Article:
The logistics are daunting, especially because this inaugural version of Galvanise — which the organisers see as an experimental prototype for a larger annual programme — is being pulled together with next to no budget and in a very short space of time. Apart from the artists’ projects at the core of the initiative, the six-week programme (which runs from 14 September to 26 October) includes music events, literary readings, and a series of public dialogues. A key factor is the support of CCA, an institution founded to assist contemporary artists in Trinidad and Tobago in the face of the neglect (or outright hostility) with which the art establishment greets those who stray beyond the bounds of the conventional. According to CCA founder Charlotte Elias, Galvanise offers the organisation a way to revive the contemporary art season that was once a core event on the CCA calendar. And she’s excited that Galvanise has been driven by artists themselves. Every element of the programme has evolved in response to questions raised by the artists consulted by Mario Lewis.

It was Peter Doig, Lewis remembers, who first used the phrase “visibly absent” to describe the dilemma of artists in Trinidad working outside conventional genres. Eventually it was adopted as the theme of Galvanise 2006. The clearly implied goal: to create a visible presence for these artists and their work, to trigger some kind of critical conversation “where,” according to the project’s statement of purpose, “everyone is both a speaker and a listener . . . where above all we pay real attention to each other.”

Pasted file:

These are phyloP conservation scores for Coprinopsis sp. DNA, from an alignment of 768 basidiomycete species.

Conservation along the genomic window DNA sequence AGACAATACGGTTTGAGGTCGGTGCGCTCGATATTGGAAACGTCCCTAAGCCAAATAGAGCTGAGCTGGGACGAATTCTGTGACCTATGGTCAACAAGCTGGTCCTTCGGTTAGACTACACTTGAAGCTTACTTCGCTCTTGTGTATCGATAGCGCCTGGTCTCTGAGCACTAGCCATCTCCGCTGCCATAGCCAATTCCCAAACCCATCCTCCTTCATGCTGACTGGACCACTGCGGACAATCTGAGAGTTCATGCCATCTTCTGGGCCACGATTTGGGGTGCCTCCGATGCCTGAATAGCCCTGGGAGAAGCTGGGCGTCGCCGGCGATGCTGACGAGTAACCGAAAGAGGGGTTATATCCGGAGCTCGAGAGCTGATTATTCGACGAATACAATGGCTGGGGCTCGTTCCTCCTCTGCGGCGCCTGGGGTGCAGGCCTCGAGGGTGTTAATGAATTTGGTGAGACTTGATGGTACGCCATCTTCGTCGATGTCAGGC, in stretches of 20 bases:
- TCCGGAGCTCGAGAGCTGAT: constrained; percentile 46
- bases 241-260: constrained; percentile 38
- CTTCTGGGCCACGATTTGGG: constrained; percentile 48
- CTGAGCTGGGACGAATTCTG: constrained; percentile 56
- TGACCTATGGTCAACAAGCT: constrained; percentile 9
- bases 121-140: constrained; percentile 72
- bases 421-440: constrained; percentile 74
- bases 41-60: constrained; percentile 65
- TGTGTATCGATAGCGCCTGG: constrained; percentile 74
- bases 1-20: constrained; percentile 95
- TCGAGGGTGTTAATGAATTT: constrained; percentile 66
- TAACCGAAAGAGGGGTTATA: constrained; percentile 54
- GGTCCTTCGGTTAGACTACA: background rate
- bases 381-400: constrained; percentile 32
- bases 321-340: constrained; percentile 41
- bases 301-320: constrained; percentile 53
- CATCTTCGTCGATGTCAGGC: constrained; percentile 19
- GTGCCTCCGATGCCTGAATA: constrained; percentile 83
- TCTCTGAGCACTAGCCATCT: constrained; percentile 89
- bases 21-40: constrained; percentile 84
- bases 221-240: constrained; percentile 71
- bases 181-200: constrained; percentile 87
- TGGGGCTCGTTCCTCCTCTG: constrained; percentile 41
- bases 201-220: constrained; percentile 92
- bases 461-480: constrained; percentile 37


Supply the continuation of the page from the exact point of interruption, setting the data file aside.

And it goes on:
Galvanise, of course, is the corrugated metal sheeting used throughout the Caribbean for building roofs. For Lewis, the name suggests solidarity among artists; he thinks of the strength of the metal, providing shelter. It also suggests the chemical process of galvanisation — electric stimulation. What metaphor more apt for a plan to shock a dozy public into taking notice?

Philip Sander

Galvanise 2006 runs from 14 September to 26 October at venues in and around Port of Spain. At press time, the schedule of events was not yet final. For information, contact CCA at (868) 625-1889; email crf.ideas@gmail.com; or check projectgalvanize.blogspot.com

 


Private treasures

Turning her back on what would literally have been a glittering career, Barbara Jardine left London and flew home to Trinidad almost thirty years ago. She had studied jewellery-making, graduating in record time with a master’s degree from the prestigious Royal College of Art. One of the pieces she made for her graduation show, the Woman Warrior bracelet, carved from ebony, was featured in Vogue, and was later bought by the Victoria and Albert Museum for its permanent collection. But Jardine has worked in Trinidad ever since, in splendid isolation. While painters have flourished here for decades, there was no tradition of art jewellery in the country when she began her career.